The Fan Attitude Network (FAN) Model

Funk and James (2004) proposed the Fan Attitude Network (FAN) model to suggest how the internalization of a sport object (i.e., a sport team, player) into one’s self-identity, and the subsequent formation of a sport identity, has an impact on attitude formation and change toward the sport object. The internalization of a sport object can be thought as an extension of oneself (Funk & James, 2004) and expected to produce team loyalty (Kolbe & James, 2003). The concept of loyalty, a psychological connection to a sport team, is very important for sport organizations in order to achieve long-term business success and financial goals (Funk & Pastore, 2000) because loyal customers provide sport organizations with a sustainable source of income.
The FAN model provides a conceptual framework from which to understand the formation of a psychological connection to a sports team (i.e., internalization). While this model was proposed to examine the attitude of sport fans toward a sport team in terms of sport spectating, it can be applied to sport video gaming because sport video gamers are also sport consumers (Kim & Han, 2012). Going further, with recent versions of SVGs, individual can experience drafting, scouting, and even make business decisions such as franchise relocation. The realism and efforts to replicate “real life” sporting activities give gamers very realistic experiences. Murrell and Dietz (1992) suggested that individuals may form personal connections with sport teams without actual attending sporting events. Thus, it is suggested that individuals can develop and/or reinforce a psychological connection to a sports team through sport video gaming because it provides the experience of sport spectating. Thus, the purpose of the study was to understand the influences of motives to play SVGs and a sense of presence on a sport identity.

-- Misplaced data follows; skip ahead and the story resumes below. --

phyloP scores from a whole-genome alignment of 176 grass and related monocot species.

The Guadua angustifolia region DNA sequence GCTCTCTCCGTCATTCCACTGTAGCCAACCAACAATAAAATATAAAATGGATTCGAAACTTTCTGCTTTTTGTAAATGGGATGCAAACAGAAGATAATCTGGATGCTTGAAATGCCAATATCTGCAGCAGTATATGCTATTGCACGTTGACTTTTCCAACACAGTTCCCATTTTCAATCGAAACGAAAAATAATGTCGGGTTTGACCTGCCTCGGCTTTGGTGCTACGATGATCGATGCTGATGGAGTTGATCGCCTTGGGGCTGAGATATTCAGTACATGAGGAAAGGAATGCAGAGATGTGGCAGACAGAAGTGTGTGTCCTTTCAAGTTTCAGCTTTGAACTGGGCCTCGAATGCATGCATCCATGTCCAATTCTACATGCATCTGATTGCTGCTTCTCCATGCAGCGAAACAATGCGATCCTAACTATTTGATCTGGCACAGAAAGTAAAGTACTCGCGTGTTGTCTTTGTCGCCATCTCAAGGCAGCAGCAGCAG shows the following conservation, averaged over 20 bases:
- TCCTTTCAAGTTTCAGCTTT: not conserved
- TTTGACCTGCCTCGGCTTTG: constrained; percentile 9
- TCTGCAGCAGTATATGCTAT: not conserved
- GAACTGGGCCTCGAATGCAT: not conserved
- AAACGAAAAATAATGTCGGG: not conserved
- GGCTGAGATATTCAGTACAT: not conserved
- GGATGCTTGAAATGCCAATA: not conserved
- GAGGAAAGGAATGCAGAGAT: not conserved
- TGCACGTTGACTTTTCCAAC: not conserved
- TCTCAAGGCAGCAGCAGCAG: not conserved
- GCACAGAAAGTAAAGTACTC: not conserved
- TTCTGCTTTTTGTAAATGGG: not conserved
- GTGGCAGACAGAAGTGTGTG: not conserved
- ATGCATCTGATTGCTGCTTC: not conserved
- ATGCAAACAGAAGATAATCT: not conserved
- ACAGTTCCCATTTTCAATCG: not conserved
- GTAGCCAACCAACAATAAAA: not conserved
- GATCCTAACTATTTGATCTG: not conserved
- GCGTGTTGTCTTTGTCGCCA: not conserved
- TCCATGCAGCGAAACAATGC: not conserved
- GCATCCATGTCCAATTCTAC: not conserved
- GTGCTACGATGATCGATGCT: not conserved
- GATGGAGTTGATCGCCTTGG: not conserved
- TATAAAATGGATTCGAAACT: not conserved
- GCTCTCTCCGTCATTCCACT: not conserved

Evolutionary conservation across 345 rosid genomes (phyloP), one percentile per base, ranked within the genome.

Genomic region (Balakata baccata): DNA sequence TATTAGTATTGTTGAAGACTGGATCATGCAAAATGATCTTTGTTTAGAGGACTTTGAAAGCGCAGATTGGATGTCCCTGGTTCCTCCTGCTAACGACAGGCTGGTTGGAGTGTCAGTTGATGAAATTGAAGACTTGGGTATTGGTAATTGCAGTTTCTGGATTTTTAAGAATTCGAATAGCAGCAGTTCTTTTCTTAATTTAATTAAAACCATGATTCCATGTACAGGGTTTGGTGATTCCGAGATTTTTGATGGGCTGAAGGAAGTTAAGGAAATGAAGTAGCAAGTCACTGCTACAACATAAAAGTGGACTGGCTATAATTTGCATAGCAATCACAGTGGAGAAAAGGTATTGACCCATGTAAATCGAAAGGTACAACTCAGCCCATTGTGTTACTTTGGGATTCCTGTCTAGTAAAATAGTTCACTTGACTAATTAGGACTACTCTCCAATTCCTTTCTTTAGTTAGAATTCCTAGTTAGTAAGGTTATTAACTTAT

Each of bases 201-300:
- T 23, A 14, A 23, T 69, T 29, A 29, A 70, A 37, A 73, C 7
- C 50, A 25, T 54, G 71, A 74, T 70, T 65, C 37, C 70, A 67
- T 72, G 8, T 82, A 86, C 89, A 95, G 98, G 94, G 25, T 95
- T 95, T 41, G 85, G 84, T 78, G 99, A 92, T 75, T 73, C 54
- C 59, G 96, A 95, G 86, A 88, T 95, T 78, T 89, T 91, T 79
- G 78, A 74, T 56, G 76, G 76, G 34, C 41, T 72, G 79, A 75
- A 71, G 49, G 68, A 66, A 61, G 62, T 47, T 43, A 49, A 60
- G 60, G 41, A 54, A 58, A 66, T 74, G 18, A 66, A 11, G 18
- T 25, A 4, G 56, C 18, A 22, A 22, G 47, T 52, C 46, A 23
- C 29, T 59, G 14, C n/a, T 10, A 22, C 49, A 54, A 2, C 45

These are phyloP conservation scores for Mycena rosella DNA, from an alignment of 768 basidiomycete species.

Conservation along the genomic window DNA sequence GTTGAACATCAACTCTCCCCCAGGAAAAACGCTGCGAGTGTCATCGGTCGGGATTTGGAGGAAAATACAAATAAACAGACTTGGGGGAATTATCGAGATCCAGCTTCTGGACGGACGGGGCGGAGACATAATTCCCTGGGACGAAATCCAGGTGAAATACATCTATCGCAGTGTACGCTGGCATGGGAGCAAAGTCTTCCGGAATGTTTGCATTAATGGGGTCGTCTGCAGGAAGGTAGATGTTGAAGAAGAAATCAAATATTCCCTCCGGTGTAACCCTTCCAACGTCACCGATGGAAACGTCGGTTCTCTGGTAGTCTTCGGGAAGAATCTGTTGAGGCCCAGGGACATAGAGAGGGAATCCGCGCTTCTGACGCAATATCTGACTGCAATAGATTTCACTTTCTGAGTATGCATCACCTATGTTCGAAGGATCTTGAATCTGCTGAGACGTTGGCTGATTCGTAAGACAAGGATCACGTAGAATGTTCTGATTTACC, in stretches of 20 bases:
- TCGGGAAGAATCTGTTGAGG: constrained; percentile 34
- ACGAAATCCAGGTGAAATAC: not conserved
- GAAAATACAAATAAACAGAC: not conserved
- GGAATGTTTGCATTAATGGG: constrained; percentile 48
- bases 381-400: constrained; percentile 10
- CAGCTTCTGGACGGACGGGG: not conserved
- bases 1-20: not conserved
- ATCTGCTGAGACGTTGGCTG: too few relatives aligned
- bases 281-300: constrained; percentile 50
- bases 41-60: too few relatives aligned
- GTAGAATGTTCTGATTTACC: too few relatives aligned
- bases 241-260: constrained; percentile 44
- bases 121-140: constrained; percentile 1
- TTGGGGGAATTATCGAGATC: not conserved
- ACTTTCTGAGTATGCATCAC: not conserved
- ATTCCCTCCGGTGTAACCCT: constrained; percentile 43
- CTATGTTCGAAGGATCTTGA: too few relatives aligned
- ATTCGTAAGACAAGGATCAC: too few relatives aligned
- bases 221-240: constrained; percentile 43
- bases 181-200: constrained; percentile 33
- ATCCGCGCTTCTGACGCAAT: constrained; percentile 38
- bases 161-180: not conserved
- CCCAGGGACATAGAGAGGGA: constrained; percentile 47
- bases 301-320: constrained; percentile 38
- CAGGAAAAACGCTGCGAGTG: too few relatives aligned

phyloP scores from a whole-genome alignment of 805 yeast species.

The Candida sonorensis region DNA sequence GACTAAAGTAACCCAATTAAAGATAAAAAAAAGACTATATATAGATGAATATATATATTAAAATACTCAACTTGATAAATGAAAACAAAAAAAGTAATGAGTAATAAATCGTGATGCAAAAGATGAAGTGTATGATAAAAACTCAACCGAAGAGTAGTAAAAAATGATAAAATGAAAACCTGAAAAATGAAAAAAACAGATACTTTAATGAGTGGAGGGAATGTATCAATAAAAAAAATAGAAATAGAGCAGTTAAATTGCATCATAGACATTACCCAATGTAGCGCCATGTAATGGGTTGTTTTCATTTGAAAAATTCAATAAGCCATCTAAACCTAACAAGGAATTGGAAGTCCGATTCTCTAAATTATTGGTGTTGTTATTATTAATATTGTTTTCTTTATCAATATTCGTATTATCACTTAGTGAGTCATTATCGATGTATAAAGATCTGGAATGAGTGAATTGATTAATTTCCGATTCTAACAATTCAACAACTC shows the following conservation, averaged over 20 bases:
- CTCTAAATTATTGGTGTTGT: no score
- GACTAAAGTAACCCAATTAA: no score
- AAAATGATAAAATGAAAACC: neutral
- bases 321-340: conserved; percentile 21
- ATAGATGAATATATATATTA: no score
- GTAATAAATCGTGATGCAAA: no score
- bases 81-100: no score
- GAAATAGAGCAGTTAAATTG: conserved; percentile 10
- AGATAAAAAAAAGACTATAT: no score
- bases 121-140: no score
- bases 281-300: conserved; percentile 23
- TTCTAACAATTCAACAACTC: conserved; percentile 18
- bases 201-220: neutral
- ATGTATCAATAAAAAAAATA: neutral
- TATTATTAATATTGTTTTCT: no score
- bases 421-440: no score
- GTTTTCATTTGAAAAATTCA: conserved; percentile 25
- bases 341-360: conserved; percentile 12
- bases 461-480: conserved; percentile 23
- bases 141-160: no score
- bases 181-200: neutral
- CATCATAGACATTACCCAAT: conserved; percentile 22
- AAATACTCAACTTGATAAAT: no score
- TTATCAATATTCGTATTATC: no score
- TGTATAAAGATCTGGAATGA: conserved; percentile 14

Motives to play sport video games

Funk and James (2004) suggested that dispositional needs of sport fans refer to psychological needs, personality traits and individual attributes, which are the catalysts that motivate people to create and develop a psychological connection to a sport object as a way to express their personal traits, attributes, characteristics, and self-concepts. Funk and James suggested that these characteristics are generally considered as the “motivational factors” that influence sport consumer behavior. Motivations to play SVGs and those to watch sport may be similar because both activities constitute sport consumption. Various motives to play SVGs such as fantasy, competition, drama, knowledge application, identification with sport, entertainment, social interaction, diversion, challenge, aggression, and aesthetics have been identified (Kim & Kwon, 2010; Kim & Ross, 2006). Funk and James suggested that “individuals may be motivated to form a psychological connection with a sport team and engage in particular behaviors in order to satisfy various dispositional needs” (p. 8). For example, playing a basketball video game as Michael Jordan can satisfy an individual’s need for fantasy and provide an opportunity to create or facilitate a psychological connection with a sport object (e.g., the Chicago Bulls or Michael Jordan). Thus, the satisfaction of unmet needs may lead to the development or reinforcement of a sport identity (Funk & James, 2004). It is assumed that individuals have different motives to play SVGs and the fulfillment of their unmet needs can lead to the development or reinforcement of a sport identity. It is necessary to examine the extent to which fulfillment of an individual’s particular psychological needs for sport video gaming account for a sport identity in order to advance our understanding of sport consumption behavior related to sport video gaming.